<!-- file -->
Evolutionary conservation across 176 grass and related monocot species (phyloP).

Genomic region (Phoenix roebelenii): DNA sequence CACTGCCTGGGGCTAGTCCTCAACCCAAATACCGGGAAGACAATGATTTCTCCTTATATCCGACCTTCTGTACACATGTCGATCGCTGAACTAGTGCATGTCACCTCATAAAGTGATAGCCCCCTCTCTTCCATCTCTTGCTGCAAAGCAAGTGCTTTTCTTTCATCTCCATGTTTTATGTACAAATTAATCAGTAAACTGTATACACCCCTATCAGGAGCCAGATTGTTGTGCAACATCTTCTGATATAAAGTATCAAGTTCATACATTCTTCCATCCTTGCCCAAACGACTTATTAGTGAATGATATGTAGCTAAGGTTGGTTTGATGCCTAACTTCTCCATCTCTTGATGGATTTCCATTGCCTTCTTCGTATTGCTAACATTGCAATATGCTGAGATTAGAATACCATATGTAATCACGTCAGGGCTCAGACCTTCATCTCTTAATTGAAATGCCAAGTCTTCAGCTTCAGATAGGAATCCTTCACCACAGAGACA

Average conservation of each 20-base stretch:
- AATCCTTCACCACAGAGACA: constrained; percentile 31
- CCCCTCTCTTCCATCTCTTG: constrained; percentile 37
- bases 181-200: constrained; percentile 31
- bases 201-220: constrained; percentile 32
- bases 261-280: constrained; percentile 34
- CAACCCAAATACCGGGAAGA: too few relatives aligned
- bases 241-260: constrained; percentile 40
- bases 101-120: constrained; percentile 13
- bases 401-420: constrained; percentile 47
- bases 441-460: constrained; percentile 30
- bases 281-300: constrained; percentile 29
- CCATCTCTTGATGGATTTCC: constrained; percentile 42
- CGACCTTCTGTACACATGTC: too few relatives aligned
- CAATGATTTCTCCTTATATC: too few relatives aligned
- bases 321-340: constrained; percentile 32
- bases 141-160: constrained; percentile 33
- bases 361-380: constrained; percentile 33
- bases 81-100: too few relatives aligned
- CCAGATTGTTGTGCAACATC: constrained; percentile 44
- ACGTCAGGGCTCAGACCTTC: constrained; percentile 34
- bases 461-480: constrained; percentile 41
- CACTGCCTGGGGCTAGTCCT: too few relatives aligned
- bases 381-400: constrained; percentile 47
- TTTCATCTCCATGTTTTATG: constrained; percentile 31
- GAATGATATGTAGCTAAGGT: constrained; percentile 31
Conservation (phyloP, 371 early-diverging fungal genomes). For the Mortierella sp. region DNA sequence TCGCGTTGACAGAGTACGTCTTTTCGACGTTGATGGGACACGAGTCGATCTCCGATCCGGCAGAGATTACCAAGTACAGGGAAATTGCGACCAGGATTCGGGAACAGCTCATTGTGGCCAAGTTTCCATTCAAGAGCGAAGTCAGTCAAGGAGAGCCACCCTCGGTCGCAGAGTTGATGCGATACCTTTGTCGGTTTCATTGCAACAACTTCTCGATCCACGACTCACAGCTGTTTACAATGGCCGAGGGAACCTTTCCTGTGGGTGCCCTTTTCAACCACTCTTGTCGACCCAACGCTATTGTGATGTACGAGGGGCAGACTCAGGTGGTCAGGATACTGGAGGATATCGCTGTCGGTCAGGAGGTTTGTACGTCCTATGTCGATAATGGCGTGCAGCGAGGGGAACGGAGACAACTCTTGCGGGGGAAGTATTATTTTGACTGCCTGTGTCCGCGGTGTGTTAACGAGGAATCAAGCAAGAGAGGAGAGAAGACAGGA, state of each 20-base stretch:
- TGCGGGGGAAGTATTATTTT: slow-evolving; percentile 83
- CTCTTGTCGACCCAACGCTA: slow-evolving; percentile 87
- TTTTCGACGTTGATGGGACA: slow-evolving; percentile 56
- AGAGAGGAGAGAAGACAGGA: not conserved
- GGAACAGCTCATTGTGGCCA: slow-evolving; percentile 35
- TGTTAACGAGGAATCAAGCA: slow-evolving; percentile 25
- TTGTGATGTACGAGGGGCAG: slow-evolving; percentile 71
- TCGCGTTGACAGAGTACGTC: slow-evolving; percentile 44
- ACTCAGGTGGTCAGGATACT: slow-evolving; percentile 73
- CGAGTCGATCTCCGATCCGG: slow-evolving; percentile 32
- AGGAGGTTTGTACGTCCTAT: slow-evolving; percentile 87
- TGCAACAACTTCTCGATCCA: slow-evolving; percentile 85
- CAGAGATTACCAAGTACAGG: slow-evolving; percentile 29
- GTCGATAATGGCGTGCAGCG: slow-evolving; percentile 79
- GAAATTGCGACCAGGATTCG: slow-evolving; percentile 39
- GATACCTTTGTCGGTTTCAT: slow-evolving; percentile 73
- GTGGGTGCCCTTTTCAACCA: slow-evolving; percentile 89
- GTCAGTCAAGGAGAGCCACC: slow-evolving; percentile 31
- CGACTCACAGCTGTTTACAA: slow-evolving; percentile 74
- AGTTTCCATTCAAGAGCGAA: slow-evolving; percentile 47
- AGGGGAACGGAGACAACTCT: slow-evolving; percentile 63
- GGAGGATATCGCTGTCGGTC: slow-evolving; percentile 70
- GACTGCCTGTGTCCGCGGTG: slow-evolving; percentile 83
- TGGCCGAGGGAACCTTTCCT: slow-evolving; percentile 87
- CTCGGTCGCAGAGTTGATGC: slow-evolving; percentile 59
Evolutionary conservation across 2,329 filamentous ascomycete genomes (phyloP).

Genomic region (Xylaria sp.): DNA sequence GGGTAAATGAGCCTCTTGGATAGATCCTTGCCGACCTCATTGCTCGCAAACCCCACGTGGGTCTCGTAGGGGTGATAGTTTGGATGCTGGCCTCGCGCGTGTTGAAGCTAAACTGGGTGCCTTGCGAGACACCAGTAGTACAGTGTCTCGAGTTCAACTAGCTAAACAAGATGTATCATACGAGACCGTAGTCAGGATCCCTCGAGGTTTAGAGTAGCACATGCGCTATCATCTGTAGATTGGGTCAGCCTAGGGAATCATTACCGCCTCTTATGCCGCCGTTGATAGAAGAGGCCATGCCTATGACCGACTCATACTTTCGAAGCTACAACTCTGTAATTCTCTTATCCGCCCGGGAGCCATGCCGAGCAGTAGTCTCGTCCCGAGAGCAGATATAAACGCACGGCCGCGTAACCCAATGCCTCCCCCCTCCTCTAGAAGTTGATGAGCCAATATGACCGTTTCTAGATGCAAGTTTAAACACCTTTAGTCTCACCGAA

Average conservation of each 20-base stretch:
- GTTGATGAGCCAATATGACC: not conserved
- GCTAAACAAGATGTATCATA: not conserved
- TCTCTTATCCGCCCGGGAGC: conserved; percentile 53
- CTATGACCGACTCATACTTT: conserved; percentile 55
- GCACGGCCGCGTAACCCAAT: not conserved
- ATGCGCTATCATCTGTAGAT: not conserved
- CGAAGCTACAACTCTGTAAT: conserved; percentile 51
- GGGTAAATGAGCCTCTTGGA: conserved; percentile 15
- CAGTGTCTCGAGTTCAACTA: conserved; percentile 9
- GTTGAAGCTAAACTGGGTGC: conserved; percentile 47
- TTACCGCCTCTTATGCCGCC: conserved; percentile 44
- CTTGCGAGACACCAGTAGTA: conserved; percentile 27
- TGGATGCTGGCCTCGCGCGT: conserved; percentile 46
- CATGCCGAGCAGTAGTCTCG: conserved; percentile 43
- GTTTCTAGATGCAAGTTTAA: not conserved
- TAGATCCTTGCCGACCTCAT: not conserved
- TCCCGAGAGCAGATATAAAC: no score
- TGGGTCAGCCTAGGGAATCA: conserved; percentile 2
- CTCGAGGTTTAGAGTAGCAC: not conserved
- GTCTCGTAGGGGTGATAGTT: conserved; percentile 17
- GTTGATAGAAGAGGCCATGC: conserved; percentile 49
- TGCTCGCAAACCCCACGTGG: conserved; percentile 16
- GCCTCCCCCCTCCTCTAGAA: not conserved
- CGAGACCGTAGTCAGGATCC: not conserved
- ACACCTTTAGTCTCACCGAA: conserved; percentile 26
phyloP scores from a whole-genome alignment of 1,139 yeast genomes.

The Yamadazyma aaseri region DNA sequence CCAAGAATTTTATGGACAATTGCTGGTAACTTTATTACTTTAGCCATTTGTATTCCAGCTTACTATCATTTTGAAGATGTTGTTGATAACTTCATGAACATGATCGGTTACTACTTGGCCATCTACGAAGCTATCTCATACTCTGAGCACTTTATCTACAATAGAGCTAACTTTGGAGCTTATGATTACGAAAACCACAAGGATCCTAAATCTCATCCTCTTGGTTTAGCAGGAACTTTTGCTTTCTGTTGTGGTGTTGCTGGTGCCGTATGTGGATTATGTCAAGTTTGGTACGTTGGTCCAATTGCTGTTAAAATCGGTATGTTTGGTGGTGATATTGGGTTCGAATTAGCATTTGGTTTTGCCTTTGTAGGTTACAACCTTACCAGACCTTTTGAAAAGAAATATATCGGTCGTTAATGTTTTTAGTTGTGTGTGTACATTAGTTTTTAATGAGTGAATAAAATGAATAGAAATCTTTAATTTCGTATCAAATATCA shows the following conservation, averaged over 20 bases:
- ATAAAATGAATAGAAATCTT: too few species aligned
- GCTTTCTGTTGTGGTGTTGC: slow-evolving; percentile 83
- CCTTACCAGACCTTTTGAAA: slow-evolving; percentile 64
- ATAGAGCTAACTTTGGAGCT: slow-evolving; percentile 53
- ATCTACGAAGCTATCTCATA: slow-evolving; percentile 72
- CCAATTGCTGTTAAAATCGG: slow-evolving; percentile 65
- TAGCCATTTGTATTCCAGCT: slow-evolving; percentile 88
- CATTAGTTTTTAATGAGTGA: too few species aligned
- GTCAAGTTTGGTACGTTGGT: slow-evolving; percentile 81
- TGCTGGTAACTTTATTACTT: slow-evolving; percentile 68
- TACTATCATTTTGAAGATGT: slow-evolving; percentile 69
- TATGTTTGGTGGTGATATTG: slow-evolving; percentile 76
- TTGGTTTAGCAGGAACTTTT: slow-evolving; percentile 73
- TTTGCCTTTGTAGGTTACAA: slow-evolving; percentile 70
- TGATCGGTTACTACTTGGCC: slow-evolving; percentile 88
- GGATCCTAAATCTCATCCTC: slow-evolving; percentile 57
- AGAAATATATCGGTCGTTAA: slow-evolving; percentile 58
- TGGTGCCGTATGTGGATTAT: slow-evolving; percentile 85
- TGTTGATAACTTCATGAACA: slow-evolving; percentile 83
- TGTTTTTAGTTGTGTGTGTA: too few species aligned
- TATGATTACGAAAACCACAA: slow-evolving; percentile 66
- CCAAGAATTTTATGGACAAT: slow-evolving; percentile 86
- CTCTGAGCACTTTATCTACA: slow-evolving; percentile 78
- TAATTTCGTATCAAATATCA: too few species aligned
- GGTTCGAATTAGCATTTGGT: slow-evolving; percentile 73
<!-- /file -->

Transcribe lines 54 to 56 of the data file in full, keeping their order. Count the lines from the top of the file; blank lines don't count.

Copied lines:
- CTCGGTCGCAGAGTTGATGC: slow-evolving; percentile 59
Evolutionary conservation across 2,329 filamentous ascomycete genomes (phyloP).

Genomic region (Xylaria sp.): DNA sequence GGGTAAATGAGCCTCTTGGATAGATCCTTGCCGACCTCATTGCTCGCAAACCCCACGTGGGTCTCGTAGGGGTGATAGTTTGGATGCTGGCCTCGCGCGTGTTGAAGCTAAACTGGGTGCCTTGCGAGACACCAGTAGTACAGTGTCTCGAGTTCAACTAGCTAAACAAGATGTATCATACGAGACCGTAGTCAGGATCCCTCGAGGTTTAGAGTAGCACATGCGCTATCATCTGTAGATTGGGTCAGCCTAGGGAATCATTACCGCCTCTTATGCCGCCGTTGATAGAAGAGGCCATGCCTATGACCGACTCATACTTTCGAAGCTACAACTCTGTAATTCTCTTATCCGCCCGGGAGCCATGCCGAGCAGTAGTCTCGTCCCGAGAGCAGATATAAACGCACGGCCGCGTAACCCAATGCCTCCCCCCTCCTCTAGAAGTTGATGAGCCAATATGACCGTTTCTAGATGCAAGTTTAAACACCTTTAGTCTCACCGAA